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Philemon 1

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Verses 1-99




1-3. Paul a prisoner of Christ Jesus, and Timothy the brother, to Philemon our beloved and fellow-laborer, and to Apphia our sister, and to Archippus our fellow-soldier, and to the church which assembles in thy house: Grace be unto you, and peace from God our Father, and from the Lord Jesus Christ.

1. δέσμιος Χριστοῦ Ἰησοῦ: ‘a prisoner of Christ Jesus.’ (Comp. Ephesians 3:1.) In fetters because of his labors as an apostle of Christ. These words, at once awakening special interest and compassion, prepare the way for the apostle’s request. The title ‘apostle’ is laid aside as not befitting a private and friendly letter.

Τιμόθεος: The name of Timothy is associated with that of Paul in 2 Cor., Phil., Col., 1 and 2 Thess. Here each has a separate designation. Comp. Philippians 1:1, where they are joined under the common title δοῦλοι Χτοῦ Ἰησοῦ. When Paul names others with himself in the address, it is usually because of the relations of those named to the church addressed. The mention of Timothy here may be owing to personal relations between him and Philemon; so that the appeal would be the stronger by the addition of Timothy’s name. Timothy appears to have been with Paul during a great part of his three years’ residence in Ephesus. He may have become acquainted with Philemon there.

ὁ�Romans 16:23; Sosthenes, 1 Corinthians 1:1; Apollos, 1 Corinthians 16:12. Timothy is not called an apostle. (See 2 Corinthians 1:1; Colossians 1:1.) Although Paul does not confine the name of apostle to the twelve (see Romans 16:7; 1 Corinthians 9:5, 1 Corinthians 9:6), the having been an eyewitness of the risen Christ was an indispensable condition of the apostolate; and Timothy was a late convert, residing at Lystra, far distant from the scene of Christ’s personal ministry. (See Lightf. on “The Name and Office of an Apostle,” Comm. on Galatians, p. 92.)

Φιλήμονι: See Introduction.

τῷ�Acts 15:25.) Theoph. says: εἰ�

Weizsäcker’s statement (Apost. Zeit. p. 333) that�Romans 16:5, Romans 16:8, Romans 16:9, Romans 16:12.

συνεργὸς: Only in Paul and 3 Jn. viii. (See Romans 16:3, Romans 16:9, Romans 16:21; Philippians 2:25; Colossians 4:11, etc.)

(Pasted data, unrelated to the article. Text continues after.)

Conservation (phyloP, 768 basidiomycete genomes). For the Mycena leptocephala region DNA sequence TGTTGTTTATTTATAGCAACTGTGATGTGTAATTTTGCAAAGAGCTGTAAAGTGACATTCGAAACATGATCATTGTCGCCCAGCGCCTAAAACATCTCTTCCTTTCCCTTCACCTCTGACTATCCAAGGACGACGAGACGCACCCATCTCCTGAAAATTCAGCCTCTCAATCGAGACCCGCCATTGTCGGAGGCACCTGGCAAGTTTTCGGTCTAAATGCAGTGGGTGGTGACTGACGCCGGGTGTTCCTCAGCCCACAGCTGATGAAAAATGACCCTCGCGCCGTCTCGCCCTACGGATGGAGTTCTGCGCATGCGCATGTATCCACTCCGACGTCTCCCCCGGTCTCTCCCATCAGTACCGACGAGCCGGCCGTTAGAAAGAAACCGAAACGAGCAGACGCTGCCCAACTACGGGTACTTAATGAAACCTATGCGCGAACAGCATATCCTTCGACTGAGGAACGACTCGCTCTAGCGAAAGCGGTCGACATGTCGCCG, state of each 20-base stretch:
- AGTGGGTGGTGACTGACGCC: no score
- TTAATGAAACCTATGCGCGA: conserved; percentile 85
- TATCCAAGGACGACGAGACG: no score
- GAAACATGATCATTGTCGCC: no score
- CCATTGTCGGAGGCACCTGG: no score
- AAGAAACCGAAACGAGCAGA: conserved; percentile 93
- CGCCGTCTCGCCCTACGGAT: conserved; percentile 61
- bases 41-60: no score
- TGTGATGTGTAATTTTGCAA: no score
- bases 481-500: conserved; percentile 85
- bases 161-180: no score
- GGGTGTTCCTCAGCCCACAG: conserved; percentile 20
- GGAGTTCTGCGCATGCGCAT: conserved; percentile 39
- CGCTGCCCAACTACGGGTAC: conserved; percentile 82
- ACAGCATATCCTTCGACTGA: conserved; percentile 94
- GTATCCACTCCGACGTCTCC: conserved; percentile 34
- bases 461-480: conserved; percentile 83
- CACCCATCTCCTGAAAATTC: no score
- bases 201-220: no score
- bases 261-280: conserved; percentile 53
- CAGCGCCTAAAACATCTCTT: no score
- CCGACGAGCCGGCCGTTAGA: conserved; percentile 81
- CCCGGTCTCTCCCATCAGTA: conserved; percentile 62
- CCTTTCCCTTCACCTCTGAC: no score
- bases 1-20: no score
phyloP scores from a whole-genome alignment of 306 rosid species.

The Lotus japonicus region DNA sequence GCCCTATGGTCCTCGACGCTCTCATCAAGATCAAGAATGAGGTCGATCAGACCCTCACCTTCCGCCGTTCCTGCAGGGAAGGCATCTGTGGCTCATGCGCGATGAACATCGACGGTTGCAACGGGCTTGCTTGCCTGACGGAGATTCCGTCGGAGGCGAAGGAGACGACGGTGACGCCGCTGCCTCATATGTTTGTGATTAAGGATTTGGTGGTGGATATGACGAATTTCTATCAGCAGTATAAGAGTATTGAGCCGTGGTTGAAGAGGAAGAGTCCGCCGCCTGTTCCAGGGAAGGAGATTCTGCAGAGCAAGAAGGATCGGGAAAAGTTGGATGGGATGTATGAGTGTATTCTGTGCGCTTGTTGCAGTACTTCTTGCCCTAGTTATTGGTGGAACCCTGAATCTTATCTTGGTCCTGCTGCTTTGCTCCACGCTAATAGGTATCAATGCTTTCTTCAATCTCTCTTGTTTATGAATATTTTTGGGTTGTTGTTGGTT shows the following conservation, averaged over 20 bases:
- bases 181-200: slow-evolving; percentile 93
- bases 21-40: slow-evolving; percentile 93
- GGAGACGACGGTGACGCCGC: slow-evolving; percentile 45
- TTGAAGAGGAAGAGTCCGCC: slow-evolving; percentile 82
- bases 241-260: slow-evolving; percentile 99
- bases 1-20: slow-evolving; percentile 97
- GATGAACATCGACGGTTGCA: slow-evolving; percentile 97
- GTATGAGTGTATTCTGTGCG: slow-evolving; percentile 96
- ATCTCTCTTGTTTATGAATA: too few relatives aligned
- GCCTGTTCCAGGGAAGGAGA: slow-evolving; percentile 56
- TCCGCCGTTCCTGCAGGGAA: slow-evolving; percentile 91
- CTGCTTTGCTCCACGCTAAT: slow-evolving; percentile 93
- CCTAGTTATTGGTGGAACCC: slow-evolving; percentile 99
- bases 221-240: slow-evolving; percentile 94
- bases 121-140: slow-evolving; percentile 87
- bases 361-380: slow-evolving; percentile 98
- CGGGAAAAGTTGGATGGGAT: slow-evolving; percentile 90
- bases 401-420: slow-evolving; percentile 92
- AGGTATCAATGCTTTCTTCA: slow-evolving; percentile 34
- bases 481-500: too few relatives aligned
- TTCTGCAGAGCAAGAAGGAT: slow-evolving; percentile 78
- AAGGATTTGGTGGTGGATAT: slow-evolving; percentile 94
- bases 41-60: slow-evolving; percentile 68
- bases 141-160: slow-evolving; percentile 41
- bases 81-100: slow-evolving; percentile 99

ἡμῶν: Of myself and Timothy.

2. καὶ Ἀπφίᾳ τῇ�

Ἀπφία is a Phrygian name. Not the same as Ἀππίου (Acts 28:15). She is commonly supposed to have been Philemon’s wife, which is the more probable because the case of the slave was a household matter. “Uxori ad quam nonnihil pertinebat negotium Onesimi” (Beng.). Unless especially related to Philemon, her name would naturally have stood after the one which follows.

ἀδελφῇ: In the Christian sense.

Ἀρχίππῳ: Possibly a son of Philemon. He is mentioned Colossians 4:17 with a special admonition to fulfil the ministry (διακονίαν) which he received in the Lord; from which it may be inferred that he was an office-bearer in the church. A reason for addressing him in this letter, even if he was not a member of Philemon’s household, might lie in the fact that Onesimus was to be received into the church in which Archippus exercised his ministry.

Different speculations have made him a bishop, a deacon, a presbyter, and an evangelist. Opinions differ as to whether his ministry was at Colossæ or at the neighboring city of Laodicæa, since his name occurs in the epistle to Colossæ, immediately, it is said, after the salutations to the Laodicæans. On the other hand, Wieseler (Chronol. des Apost. Zeital.) argues that if Archippus had been a Colossian it is not easy to see why Paul in vs. 17 makes him to be admonished by others. We do not know the motive of the exhortation. It does not immediately follow the salutations to the Laodicæans. If Archippus had not resided at Colossæ, Paul would probably have caused a salutation to be sent to him as well as to Nymphas. It is very strange that Paul should have conveyed this admonition to Archippus through a strange church, more especially when he had written at the same time to Archippus in this letter, addressing him jointly with Philemon. That the admonition to Archippus in Col. implies a rebuke (Lightf.) is not certain. (Comp. Acts 12:25.)

συστρατιώτῃ: ‘fellow-soldier.’ Only here and Philippians 2:25; but comp. 2 Timothy 2:3. The veteran apostle salutes his younger friend as a fellow-campaigner in the gospel warfare. It is unnecessary to search for any particular crisis or contest in church affairs in which they were associated. The figure may have been suggested by Paul’s military associations in Rome.